5 moles of Fe(NO3)3.9H2 0 and 0.04 mole of SnCl4 were dissolved in 15 l of water, and 10% strength sodium hydroxide solution was added to the stirred solution at 60° C. until the pH was 8.0. The resulting suspension of doped iron(III) hydroxide (referred to as Fe(OH)3 below) was stirred for a further 5 hours at 60° C. and then filtered over a filter press. The precipitate was resuspended once in cold water and once again filtered over a filter press. The precipitates thus obtained served as the starting material for the following examples.
The precipitate obtained as described in Example 1 was suspended in water. The suspension was brought to a certain iron concentration, which is defined in terms of moles of Fe(OH)3 per liter of suspension. The complex former or formers were then added to the suspension, and the mixture was brought to the desired pH with sodium hydroxide solution. The ready-prepared reaction mixture was heated to a fairly high temperature while stirring, an autoclave being used for temperatures above 100° C., and a plastic-lined glass apparatus for temperatures below 100° C. The exact conditions in the experiments are shown in Table 1. The end-product was filtered off and dried. Acicular, pore-free α-Fe2 O3 which was pure according to the X-ray pattern was obtained in each case.
TABLE 1______________________________________Ex- Iron con- Complex Temp. SN.sub.2am- centration former pro- [m.sup.2 / lple [mol/l] pH [mmol/l].sup.(1) file.sup.(2) g] [μm] l/d______________________________________1.1 1.35 11.3 0.87 Ta. 3 31.2 0.20 6.0 3.00 Ci1.2 1.35 10.8 0.87 Ta. 3 31.1 0.18 5.0 3.00 Ci1.3 0.45 10.8 0.90 Ci. 1 32.3 0.40 10.0 1.70 Ph1.4 0.45 10.8 0.90 Ci. 2 30.7 0.30 9.0 1.70 Ph1.5 0.45 10.8 1.30 Ci. 1 33.0 0.30 10.0 1.00 Ph1.6 0.45 11.3 0.87 Ta. 1 0.25 5.6 2.55 Ci1.7 0.45 10.8 2.30 Ph 1 0.30 9.0______________________________________ .sup.(1) Ta = tartaric acid, Ci = citric acid, Ph = 1hydroxyethane-1,1-diphosphonic acid .sup.(2) Temperature profile means: 1 = heating from 20° C. to 170° C. in 10 hours, 2 = reaction for 6 hours at 170° C. and 3 = rapid heating to 70° C., followed by slow heating to 100° C. in the course of 60 hours and stirring for a further 20 hours at 100° C.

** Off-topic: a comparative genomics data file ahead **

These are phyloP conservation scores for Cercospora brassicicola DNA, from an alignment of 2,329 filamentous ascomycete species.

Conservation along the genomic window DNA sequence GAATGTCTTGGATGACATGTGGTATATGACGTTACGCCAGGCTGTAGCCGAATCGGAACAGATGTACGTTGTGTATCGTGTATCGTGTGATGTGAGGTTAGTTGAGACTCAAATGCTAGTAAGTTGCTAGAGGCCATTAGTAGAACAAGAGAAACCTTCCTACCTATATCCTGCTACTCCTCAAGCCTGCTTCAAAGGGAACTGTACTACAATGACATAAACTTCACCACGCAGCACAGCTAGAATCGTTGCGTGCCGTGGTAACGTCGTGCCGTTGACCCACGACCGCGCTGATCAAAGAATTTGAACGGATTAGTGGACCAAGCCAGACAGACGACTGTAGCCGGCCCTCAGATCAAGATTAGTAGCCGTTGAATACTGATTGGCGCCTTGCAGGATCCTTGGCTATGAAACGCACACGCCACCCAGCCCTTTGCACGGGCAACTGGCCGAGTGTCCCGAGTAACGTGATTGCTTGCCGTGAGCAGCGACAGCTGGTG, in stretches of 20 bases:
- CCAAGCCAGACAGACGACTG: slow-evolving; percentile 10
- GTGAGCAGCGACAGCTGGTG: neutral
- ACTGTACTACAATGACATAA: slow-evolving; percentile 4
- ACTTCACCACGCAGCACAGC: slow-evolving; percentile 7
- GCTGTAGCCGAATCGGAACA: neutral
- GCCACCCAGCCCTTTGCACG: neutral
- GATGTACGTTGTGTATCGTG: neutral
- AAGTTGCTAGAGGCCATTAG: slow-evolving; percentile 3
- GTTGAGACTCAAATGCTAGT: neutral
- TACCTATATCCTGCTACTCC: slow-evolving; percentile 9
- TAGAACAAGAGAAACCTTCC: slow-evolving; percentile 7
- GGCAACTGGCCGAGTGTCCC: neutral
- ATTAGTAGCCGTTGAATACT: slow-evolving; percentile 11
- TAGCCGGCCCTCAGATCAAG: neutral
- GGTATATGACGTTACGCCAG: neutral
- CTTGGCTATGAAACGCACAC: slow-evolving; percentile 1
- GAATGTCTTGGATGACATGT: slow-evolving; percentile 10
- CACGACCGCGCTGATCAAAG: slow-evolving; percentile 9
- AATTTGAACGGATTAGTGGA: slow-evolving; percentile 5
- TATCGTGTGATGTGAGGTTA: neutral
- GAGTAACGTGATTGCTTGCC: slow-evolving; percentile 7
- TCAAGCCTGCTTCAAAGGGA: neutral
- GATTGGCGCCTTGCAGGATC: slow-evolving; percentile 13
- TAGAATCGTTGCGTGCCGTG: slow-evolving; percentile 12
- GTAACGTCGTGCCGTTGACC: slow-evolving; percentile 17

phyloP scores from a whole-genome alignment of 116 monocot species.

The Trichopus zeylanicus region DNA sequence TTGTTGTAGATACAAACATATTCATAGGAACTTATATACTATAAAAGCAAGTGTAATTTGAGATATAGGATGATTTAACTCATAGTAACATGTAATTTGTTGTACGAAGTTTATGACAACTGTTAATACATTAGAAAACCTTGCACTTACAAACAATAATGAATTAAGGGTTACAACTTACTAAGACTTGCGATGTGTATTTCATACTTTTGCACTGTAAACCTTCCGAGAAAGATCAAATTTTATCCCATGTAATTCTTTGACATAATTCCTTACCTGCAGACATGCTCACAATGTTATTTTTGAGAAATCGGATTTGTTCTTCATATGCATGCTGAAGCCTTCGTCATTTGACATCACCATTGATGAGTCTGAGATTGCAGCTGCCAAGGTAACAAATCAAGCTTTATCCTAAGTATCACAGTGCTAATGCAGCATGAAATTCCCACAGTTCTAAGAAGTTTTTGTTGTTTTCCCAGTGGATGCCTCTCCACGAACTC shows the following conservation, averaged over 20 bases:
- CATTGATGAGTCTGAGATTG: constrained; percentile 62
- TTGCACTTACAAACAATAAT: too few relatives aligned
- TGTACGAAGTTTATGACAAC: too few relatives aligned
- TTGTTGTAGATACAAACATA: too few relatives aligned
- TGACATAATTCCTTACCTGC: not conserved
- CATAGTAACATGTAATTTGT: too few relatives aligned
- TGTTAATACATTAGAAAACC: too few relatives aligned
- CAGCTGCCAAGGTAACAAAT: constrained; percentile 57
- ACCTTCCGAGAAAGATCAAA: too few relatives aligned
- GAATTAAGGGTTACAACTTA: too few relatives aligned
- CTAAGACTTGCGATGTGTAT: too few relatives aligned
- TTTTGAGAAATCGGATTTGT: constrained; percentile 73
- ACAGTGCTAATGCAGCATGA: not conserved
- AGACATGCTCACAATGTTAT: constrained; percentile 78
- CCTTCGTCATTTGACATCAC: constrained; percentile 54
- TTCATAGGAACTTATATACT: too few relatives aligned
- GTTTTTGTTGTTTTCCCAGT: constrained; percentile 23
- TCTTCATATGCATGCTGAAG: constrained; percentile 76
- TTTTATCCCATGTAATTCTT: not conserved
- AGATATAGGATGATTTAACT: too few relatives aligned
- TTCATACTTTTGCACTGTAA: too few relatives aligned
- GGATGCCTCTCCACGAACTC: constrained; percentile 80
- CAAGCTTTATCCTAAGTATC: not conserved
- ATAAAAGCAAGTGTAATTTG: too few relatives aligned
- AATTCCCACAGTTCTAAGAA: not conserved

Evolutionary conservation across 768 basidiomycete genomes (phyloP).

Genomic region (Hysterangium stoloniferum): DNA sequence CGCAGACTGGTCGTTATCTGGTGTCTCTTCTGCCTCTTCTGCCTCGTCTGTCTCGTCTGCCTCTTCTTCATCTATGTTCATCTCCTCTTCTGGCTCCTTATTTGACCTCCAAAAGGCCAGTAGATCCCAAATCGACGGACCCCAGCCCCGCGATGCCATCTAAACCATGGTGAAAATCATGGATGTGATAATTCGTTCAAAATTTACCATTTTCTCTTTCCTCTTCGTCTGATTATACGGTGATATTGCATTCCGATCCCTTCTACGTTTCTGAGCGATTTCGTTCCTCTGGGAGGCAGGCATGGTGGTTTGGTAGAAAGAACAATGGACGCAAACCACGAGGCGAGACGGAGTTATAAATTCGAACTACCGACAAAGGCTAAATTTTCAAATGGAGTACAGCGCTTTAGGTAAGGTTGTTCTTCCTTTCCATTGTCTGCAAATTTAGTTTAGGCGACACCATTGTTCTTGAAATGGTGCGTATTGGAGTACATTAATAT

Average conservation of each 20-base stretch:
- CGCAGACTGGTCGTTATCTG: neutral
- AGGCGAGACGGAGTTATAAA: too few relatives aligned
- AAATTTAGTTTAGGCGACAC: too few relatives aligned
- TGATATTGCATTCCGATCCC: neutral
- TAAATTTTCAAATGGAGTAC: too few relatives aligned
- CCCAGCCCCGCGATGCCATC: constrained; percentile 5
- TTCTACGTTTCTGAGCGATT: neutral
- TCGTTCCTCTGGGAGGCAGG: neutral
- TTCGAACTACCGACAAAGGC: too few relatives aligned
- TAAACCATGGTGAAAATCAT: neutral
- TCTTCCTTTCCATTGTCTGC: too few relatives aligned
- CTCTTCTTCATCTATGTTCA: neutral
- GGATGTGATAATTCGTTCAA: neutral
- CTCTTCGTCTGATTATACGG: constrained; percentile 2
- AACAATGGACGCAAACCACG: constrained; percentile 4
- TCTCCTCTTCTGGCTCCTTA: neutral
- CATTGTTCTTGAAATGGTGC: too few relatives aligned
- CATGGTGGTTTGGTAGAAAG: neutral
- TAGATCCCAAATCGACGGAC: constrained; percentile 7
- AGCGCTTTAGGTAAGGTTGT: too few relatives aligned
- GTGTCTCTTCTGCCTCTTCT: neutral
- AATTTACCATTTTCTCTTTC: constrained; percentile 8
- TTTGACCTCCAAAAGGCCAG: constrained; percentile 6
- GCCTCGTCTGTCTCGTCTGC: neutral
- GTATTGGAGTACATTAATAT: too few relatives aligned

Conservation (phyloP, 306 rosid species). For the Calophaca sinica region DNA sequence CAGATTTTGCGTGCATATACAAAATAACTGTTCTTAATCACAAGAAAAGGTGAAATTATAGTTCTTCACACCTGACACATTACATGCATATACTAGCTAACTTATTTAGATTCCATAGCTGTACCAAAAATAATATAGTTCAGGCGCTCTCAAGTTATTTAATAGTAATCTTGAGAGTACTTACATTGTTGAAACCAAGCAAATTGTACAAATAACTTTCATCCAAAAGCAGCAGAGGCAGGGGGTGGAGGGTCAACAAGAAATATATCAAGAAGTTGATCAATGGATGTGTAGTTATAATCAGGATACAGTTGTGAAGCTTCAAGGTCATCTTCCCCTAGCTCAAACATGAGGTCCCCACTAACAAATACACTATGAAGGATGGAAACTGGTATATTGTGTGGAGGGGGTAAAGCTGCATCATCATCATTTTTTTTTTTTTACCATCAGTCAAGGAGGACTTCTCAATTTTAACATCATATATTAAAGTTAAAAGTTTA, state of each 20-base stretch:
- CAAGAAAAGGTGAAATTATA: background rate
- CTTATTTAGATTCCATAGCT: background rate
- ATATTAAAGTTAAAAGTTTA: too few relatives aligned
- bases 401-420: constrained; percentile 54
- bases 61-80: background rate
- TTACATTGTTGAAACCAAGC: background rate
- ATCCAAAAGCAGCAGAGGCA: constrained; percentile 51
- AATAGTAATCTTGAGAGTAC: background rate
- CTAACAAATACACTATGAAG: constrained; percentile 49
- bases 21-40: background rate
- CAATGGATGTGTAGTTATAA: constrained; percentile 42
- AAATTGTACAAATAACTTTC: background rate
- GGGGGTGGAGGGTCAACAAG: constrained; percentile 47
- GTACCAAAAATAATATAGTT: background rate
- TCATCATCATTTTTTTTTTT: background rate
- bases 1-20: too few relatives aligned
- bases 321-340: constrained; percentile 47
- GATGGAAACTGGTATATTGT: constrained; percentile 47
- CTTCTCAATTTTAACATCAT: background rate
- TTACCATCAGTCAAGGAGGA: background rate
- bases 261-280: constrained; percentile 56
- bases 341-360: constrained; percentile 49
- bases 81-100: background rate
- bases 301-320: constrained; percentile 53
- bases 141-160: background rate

A solution of 5 moles of Fe(NO3)3.9H2 O and 0.02 mole of SnCl4 was precipitated as described in Example 1, and working up was carried out as described there. The resulting precipitate was used for the synthesis under the conditions of Example 1.6 and gave finely divided, pore-free α-Fe2 O3 needles having l=0.20 μm and l/d=4.0.
A solution of 5 moles of Fe(NO3)3.9H2 O and 0.06 mole of SnCl4 was precipitated as described in Example 1, and working up was carried out as described there. The resulting precipitate was used for the synthesis under the conditions of Example 1.6 and gave finely divided, pore-free α-Fe2 O3 needles having l=0.18 μm and l/d=4.5.
A solution of 5 moles of Fe(NO3)3.9H2 O, 0.04 mole of SnCl4 and 0.04 mole of AlCl3.6H2 O was precipitated as described in Example 1, and working up was carried out as described there.
The precipitate obtained in Example 4 was used for the synthesis under the conditions shown in Table 2, and gave finely divided, pore-free α-Fe2 O3 needles.
TABLE 2______________________________________Ex- Iron con- Complex Temp.am- centration former pro- SN.sub.2 lple [mol/l] pH [mmol/l].sup.(1) file.sup.(2) [m.sup.2 /g] [μm]______________________________________4.1 1.35 11.3 0.87 Ta. 3.00 Ci 3 27.4 0.234.2 0.45 10.8 0.90 Ci. 1.70 Ph 1 26.9 0.35______________________________________
A solution of 5 moles of Fe(NO3)3.3H2 O, 0.04 mole of SnCl4 and 0.02 mole of CrCl3.6H2 O was precipitated as described in Example 1, and working up was carried out as described there.
The precipitate obtained in Example 4 was used for the synthesis under the conditions shown in Table 3, and gave finely divided, pore-free α-Fe2 O3 needles.
TABLE 3______________________________________Ex- Iron con- Complex Temp.am- centration former pro- SN.sub.2 lple [mol/l] pH [mmol/l].sup.(1) file.sup.(2) [m.sup.2 /g] [μm]______________________________________5.1 1.35 11.3 0.87 Ta. 3.00 Ci 3 25.1 0.305.2 0.45 11.3 0.87 Ta. 2.60 Ci 1 23.6 0.20______________________________________
A solution of 5 moles of Fe(NO3)3.9H2 O and 0.08 mole of SnCl4 was precipitated as described in Example 1 and stirred for a further 30 minutes at 60° C. The precipitate was resuspended four times in hot water and then filtered off. The resulting precipitate was used for the synthesis under the conditions of Example 1.6 and gave finely divided, pore-free α-Fe2 O3 spindles having l=0.10 μm and l/d=2.5.